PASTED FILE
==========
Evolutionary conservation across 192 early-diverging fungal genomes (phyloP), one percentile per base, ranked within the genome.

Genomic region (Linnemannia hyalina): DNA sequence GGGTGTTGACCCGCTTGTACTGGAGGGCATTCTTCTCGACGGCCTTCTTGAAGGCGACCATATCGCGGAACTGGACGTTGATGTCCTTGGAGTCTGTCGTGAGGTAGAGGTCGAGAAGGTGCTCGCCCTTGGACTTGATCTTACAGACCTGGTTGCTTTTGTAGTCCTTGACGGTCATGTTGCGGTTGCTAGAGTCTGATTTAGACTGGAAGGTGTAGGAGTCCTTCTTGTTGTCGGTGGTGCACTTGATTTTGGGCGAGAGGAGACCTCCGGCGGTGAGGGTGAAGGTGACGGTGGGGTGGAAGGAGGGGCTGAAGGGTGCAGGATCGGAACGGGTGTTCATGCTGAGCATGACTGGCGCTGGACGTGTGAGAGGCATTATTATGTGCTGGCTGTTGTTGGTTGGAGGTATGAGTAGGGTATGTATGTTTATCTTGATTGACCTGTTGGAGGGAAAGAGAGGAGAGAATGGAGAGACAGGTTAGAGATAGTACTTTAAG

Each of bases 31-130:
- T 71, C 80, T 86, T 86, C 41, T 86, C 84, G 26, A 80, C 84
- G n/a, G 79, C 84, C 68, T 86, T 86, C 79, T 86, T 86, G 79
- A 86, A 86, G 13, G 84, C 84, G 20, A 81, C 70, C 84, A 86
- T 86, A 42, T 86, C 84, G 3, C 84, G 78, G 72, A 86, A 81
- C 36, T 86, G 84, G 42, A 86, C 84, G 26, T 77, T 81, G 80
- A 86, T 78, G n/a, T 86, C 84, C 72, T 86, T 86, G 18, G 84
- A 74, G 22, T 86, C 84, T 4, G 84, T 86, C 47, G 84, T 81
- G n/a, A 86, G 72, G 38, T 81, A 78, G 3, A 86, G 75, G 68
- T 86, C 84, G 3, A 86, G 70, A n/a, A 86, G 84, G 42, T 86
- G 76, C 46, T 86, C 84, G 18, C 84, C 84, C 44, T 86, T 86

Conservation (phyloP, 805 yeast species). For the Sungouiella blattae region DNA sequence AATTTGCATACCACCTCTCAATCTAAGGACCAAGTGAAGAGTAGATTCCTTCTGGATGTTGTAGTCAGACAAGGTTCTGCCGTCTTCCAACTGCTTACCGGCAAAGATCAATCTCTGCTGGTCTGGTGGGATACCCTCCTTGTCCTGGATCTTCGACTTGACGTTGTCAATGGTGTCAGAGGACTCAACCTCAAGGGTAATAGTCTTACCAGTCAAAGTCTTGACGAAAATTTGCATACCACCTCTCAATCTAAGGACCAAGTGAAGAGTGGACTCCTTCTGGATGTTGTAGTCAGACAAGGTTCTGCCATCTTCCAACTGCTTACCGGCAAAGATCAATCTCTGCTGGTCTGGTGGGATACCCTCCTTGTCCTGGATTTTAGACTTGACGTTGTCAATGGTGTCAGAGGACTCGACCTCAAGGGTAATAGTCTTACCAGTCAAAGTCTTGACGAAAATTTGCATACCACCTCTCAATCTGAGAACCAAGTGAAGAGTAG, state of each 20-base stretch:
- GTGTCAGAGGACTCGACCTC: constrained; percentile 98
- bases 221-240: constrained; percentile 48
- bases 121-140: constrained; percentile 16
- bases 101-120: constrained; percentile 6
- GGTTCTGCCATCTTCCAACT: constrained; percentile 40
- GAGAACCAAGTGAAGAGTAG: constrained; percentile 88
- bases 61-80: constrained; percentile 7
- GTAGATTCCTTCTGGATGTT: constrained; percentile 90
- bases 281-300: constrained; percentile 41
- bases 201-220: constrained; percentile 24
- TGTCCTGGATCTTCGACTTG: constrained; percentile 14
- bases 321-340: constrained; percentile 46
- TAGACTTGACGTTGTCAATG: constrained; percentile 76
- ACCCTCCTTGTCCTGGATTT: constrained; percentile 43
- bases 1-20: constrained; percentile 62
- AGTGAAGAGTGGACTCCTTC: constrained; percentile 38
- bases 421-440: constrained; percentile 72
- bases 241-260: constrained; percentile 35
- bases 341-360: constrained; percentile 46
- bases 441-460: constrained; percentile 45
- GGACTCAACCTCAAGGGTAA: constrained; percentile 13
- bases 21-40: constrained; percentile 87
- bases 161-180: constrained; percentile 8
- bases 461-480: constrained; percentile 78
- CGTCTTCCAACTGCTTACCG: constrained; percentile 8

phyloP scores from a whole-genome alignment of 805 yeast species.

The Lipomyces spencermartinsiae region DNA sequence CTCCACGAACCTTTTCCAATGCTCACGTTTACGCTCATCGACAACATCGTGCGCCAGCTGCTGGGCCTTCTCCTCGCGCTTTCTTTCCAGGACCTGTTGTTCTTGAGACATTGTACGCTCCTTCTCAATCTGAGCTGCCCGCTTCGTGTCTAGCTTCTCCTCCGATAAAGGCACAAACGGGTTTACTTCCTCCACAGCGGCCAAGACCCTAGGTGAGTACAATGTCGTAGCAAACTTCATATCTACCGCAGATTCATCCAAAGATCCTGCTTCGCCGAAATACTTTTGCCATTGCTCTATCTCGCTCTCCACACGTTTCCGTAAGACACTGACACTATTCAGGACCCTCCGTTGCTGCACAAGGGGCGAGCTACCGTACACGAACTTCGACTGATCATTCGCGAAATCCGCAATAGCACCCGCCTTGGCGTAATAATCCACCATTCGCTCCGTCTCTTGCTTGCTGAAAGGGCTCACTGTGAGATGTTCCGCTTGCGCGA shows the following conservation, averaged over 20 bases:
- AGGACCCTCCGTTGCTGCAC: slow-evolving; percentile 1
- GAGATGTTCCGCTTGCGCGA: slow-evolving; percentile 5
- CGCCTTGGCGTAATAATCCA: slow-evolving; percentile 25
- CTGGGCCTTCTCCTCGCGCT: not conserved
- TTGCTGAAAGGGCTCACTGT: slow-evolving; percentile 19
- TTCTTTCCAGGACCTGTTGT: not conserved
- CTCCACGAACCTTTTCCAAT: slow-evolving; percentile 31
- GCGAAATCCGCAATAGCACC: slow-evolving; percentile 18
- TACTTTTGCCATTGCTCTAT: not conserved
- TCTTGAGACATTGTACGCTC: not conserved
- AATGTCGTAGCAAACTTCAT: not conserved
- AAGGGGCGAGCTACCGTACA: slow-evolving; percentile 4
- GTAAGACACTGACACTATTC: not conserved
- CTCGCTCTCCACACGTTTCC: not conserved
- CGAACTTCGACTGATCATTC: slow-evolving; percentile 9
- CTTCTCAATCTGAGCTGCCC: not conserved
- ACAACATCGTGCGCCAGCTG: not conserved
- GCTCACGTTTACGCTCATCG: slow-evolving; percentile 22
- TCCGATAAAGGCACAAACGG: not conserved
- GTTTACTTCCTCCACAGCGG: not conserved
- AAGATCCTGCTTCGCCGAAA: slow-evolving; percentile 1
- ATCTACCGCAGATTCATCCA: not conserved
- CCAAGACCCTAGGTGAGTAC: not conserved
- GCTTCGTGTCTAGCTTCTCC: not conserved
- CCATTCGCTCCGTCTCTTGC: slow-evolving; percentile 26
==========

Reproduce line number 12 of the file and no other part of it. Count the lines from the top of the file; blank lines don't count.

- T 86, C 84, G 3, A 86, G 70, A n/a, A 86, G 84, G 42, T 86